The Hidden Heritage of High Lodge

Deer at High Lodge and in Thetford Forest

Here at High Lodge, it is fallow deer and muntjac that you will most likely see - and you may even catch a glimpse of the white fallow as they run through the trees.

Fallow Deer
Fallow Deer

Thetford Forest has fallow, roe, red and muntjac deer. Red and Roe are native. Fallow has been reintroduced twice, by the Romans and the Normans and Muntjac are an alien species which escaped from estates' parkland.

Even if you don't see a deer, traces of their presence are all around you. Look for:

  • Narrow, well used tracks passing through the Forest plantations
  • Damage to the trunks of trees
  • The 'browse-line' made by the height the deer can reach to eat the tree's vegetation.
  • Deer hoof prints which are oval in shape, with small claw prints making an independent dot below the hoof.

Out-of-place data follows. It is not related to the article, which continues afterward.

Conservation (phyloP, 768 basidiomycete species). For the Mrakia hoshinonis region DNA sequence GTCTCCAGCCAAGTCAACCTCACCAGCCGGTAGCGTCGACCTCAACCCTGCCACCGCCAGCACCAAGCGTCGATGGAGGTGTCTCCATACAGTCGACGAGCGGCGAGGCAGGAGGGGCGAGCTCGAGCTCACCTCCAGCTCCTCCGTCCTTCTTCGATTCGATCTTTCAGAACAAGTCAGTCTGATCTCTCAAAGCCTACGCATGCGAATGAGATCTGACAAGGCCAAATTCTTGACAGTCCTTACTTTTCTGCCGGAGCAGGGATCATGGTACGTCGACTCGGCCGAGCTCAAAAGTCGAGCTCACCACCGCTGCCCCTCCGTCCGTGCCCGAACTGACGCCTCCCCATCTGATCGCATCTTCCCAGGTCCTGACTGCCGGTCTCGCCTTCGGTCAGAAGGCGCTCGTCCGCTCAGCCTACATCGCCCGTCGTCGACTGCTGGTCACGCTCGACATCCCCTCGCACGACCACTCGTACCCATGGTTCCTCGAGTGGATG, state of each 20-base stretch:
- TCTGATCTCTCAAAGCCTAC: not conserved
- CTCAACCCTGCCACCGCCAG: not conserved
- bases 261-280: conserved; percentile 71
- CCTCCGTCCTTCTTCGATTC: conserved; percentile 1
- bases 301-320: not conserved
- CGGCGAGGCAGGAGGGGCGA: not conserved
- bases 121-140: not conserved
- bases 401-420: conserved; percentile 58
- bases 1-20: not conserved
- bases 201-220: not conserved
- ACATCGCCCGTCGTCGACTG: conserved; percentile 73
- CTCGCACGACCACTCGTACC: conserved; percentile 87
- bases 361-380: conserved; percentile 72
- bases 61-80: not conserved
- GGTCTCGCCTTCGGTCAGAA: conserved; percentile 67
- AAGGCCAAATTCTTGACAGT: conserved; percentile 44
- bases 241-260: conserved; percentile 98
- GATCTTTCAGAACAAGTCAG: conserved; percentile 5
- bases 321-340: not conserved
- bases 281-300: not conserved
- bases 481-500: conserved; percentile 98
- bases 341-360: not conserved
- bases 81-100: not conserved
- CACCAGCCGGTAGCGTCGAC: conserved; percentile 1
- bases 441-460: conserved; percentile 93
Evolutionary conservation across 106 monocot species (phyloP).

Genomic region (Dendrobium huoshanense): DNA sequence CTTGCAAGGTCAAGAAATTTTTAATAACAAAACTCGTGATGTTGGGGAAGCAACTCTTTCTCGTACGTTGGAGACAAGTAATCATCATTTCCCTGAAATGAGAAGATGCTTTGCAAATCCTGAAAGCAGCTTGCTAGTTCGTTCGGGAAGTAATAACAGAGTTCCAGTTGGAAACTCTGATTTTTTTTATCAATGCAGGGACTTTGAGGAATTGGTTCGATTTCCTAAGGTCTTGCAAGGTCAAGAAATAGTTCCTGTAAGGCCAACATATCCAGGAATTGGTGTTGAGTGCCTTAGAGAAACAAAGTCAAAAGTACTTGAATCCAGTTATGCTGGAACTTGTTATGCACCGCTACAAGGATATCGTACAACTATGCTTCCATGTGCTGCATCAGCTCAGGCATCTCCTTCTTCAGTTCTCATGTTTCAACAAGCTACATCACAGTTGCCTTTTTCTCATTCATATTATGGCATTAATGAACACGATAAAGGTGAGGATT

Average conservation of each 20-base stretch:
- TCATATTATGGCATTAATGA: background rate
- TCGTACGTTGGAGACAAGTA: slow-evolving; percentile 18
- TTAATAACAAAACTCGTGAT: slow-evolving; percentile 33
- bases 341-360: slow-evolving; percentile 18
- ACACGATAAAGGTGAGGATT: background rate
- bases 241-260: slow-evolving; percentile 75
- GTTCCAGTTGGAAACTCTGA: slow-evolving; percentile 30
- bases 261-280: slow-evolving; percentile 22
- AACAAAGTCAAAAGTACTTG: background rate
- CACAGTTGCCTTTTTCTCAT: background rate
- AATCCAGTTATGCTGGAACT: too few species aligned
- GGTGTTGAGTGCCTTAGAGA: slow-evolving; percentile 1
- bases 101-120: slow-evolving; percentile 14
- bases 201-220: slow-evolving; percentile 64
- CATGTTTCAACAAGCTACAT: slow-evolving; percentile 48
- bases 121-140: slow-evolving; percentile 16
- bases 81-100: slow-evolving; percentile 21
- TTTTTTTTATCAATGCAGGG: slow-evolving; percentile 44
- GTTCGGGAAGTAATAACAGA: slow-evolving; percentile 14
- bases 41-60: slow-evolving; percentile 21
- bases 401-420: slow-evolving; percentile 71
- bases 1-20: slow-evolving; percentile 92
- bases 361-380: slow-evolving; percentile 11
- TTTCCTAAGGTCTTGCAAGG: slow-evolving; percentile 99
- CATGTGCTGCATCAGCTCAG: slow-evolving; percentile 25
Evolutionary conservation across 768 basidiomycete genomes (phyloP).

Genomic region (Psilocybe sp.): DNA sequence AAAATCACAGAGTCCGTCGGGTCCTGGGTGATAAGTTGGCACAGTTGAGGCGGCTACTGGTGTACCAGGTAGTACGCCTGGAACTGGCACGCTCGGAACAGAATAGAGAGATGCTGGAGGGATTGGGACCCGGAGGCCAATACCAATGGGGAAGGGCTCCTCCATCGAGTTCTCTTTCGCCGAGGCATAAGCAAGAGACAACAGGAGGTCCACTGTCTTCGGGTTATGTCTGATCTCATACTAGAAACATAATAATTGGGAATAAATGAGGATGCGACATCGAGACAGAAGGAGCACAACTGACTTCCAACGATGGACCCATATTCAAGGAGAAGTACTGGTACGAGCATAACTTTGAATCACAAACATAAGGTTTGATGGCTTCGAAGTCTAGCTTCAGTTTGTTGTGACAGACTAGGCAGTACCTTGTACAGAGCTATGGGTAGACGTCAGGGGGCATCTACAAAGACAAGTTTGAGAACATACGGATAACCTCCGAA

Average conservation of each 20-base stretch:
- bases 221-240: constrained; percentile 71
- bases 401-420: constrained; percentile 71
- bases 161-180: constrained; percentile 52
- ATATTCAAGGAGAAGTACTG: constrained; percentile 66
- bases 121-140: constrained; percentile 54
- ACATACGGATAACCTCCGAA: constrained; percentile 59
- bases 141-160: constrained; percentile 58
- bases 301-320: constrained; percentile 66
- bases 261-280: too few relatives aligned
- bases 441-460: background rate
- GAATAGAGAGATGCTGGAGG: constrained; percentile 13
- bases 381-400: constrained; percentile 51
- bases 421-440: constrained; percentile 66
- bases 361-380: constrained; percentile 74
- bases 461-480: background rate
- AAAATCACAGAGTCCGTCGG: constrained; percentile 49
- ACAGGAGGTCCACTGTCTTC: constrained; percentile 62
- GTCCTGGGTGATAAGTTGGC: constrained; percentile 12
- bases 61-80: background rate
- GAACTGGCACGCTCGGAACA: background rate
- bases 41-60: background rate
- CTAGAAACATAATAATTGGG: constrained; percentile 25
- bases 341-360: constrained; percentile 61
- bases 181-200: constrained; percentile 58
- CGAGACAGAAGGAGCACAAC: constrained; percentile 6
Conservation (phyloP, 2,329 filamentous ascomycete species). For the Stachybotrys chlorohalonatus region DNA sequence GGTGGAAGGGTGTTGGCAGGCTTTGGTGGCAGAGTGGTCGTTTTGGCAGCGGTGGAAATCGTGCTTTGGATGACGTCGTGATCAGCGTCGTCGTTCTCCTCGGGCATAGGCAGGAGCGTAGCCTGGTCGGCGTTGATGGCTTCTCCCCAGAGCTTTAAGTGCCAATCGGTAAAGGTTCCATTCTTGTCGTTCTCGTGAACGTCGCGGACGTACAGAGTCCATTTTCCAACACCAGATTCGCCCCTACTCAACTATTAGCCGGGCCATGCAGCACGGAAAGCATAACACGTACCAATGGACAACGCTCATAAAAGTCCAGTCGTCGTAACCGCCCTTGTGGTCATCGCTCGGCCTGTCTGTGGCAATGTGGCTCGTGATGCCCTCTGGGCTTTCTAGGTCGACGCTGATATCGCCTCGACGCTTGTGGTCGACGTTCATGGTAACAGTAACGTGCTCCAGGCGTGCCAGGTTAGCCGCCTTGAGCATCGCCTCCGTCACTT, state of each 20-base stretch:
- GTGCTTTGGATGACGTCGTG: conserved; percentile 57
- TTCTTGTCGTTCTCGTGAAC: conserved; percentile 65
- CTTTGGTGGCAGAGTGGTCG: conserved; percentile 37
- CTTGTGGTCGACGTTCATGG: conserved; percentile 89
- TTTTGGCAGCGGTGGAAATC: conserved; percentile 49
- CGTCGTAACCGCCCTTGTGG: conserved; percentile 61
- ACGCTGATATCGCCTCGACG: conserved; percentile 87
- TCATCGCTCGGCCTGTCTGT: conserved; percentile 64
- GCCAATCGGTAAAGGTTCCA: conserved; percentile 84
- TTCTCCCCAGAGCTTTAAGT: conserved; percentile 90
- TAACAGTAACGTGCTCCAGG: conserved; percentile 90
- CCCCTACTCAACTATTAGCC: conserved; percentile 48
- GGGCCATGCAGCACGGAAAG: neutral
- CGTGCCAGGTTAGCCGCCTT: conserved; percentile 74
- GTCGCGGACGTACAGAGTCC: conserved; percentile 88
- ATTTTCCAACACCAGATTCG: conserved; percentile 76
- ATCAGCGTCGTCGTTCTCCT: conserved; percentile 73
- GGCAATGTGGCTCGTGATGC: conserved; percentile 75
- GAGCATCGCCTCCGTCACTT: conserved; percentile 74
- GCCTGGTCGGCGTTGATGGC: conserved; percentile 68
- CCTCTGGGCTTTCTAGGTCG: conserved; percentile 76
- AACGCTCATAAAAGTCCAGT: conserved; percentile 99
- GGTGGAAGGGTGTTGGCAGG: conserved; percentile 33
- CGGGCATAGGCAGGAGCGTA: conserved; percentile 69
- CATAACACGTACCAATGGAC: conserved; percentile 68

• Deer Droppings
  • Scrapes made when bucks paw the ground at the foot of a tree, creating a bare patch of earth on the ground, and then urinating on it.

Deer damage trees: they browse, feeding on buds, shoots and foliage and they strip bark from main stems or branches by gnawing or rubbing.

Damaged or dead trees are a loss of income for Forestry England so a team of wildlife rangers manages the deer population.

As deer have no natural predators in this country, management of their numbers helps ensure that weak, ill, failing animals are culled to retain a healthy herd.

Although it is true that ill & weak deer are culled, so are generally very healthy deer. The problem lies in having too many deer on the ground. Changes in the way we manage the land, especially farmland, have created a deer haven with no food shortage over the winter months and less harsh winters which traditionally would have reduced the deer population.

Deer need to be controlled to balance their impact on the environment, particularly in our forests where the main income is from selling the timber but their presence as beautiful, wild animals enhances the experience of being in the Forest.

To read about the deer species that can be found at High Lodge, click here